2. posted by DanGTD on

    > I think creating a productive habit will give you more mileage than your standard Valentine’s Day gifts.

    It may, or it may not. If your partner is an unclutterer, she may see your new habit as something normal, and that’s the oposite definition of a gift.

  3. posted by Julia on

    And…turnaround is fair play. What small area of clutter are you willing to accept and quit b***hing about?

    Julia (the unmarried!)

  4. posted by Natasha on

    My fiance and I are both clutterers! But I love the idea of doing one little thing for a month to make it a habit. We often see cleaning as such a big thing that it’s hard to do a little bit here or there.

    We used to leave the mail at the bottom of the front stairs, where it comes in through the mail slot. For the last 10 days or so, we have brought it up with us every single day when we get home! Of course, then it sits on our dining room table for a while, but it’s a start. I think getting dirty clothing in the hamper every night will be our next task.

  5. posted by Christine on

    Actually, one of my new year’s resolutions was to be more loving towards my beloved. One of the major facets of that – after 5 years of living together, stop commenting about his desk (as long as all the crap stays *on* the desk the majority of the time), don’t comment about dishes (just do them more often myself), and keep the living room clean around his stuff. After all, I love him, he’s busy (we’re *both* busy), and I want to have a clean house because I like it.

    Cleaning around him and doing more dishes is pretty easy. Not commenting about it is really hard. I just tell myself, nobody likes a nag. And some people put off doing things purely because they were nagged to do it.

  6. posted by Tabitha (From Single to Married) on

    Since New Year’s I’ve been working on keeping the house clean and I realized that it’s much easier to pick up little stuff throughout the week when I do the big cleaning on the weekend. So my habit would be to get up early every Saturday and clean first thing just to get it out of the way.

  7. posted by Kathy on

    But what do you do with someone who wants to be organized but isn’t willing [change] to be organized?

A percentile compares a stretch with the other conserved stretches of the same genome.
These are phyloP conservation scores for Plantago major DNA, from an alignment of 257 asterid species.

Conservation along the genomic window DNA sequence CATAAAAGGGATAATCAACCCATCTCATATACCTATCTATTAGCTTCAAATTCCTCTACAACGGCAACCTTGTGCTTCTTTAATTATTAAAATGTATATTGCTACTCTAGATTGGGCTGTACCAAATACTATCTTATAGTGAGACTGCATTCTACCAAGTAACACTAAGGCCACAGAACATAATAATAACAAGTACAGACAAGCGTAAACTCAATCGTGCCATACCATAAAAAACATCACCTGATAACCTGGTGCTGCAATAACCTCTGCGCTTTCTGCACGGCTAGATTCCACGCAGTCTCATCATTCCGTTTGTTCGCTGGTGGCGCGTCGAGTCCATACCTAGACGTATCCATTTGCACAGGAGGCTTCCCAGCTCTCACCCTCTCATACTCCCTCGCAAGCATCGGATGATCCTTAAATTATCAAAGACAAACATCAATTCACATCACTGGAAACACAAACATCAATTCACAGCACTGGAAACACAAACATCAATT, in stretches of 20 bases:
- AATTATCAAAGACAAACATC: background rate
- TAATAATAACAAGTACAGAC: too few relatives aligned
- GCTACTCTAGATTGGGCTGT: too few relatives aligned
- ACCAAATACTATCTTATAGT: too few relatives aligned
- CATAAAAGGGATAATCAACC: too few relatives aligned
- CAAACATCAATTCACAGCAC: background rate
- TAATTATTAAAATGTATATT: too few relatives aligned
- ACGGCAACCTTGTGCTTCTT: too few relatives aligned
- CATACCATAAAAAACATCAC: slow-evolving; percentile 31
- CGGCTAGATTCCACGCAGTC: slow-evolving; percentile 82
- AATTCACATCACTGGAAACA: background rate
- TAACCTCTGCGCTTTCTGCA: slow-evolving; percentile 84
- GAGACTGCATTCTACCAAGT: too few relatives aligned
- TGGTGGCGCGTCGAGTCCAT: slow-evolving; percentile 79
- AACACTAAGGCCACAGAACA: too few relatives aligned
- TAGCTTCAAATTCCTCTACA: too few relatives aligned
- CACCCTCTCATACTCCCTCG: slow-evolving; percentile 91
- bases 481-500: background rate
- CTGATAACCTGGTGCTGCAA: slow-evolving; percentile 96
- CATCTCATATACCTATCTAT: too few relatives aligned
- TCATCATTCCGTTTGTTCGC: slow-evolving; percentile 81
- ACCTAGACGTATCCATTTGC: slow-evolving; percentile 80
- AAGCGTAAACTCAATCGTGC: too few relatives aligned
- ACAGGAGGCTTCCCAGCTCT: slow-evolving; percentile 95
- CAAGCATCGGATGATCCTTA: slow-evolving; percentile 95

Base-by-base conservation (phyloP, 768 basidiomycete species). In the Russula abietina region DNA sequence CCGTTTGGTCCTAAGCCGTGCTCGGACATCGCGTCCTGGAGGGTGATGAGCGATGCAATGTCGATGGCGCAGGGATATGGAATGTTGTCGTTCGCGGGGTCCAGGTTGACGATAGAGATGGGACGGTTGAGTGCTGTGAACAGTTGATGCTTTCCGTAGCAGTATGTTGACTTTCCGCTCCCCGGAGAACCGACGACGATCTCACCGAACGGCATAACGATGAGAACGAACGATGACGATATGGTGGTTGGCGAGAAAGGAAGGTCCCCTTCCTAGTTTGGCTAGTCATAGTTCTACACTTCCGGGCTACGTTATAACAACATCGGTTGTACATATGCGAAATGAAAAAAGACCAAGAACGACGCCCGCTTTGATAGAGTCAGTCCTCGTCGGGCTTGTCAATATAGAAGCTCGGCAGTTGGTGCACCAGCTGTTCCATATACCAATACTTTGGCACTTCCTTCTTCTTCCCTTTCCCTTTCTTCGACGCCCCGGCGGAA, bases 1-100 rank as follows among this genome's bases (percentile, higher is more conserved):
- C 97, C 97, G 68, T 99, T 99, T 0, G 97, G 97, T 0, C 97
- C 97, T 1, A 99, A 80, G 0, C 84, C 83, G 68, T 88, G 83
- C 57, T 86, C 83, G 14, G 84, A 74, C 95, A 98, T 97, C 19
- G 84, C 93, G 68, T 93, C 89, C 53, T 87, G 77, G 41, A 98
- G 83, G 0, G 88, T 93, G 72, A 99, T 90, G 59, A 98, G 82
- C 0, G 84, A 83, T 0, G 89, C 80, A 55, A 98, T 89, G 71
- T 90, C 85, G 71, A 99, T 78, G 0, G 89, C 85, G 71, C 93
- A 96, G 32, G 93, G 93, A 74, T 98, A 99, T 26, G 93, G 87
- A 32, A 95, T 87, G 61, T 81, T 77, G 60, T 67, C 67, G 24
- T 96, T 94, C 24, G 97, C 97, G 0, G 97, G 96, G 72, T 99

8. posted by allen on

    Great post, guys! Even for those of us w/o an SO in our lives, there were some great suggestions, & reminders about the 21/30 day rule! (i know i had forgotten)

  9. posted by Sarah on

    I have a habit of not doing the dishes until they are utterly disgraceful (I live alone so have only myself to blame). My bf hates it! I hate it. So, I am going to make a new habit of doing the dishes every night – not just rinsing them off and leaving them beside the sink which is my current cop-out.

  10. posted by Michele on

    My husband and I tried this once, and it didn’t work because most of his annoying habits are due to his ADD. I can’t expect him to change his brain chemistry! The one that bothers me most is that he is constantly “drumming” by beating rhythmically on whatever is handy (desks, tables, his lap).

    So, we compromised by deciding “nagging” was allowed and we would not get mad about being reminded about one particular pet peeve. I think we get along better for it.

  11. posted by Beverly D on

    This is a great idea. I’m going to ask my husband tonight about it. I’m a fairly organized, although not entirely uncluttered person. I’m sure there are things I do, or don’t, that bug him, and changing one behavior as a gift to him would be a true act of love. I’d never know otherwise, because he is so nonconfrontational, and we don’t nag each other about anything. Weird I know but we just don’t. It’s a second marraige, ok? Plus, we follow the maxim, “a closed mouth gathers no foot”.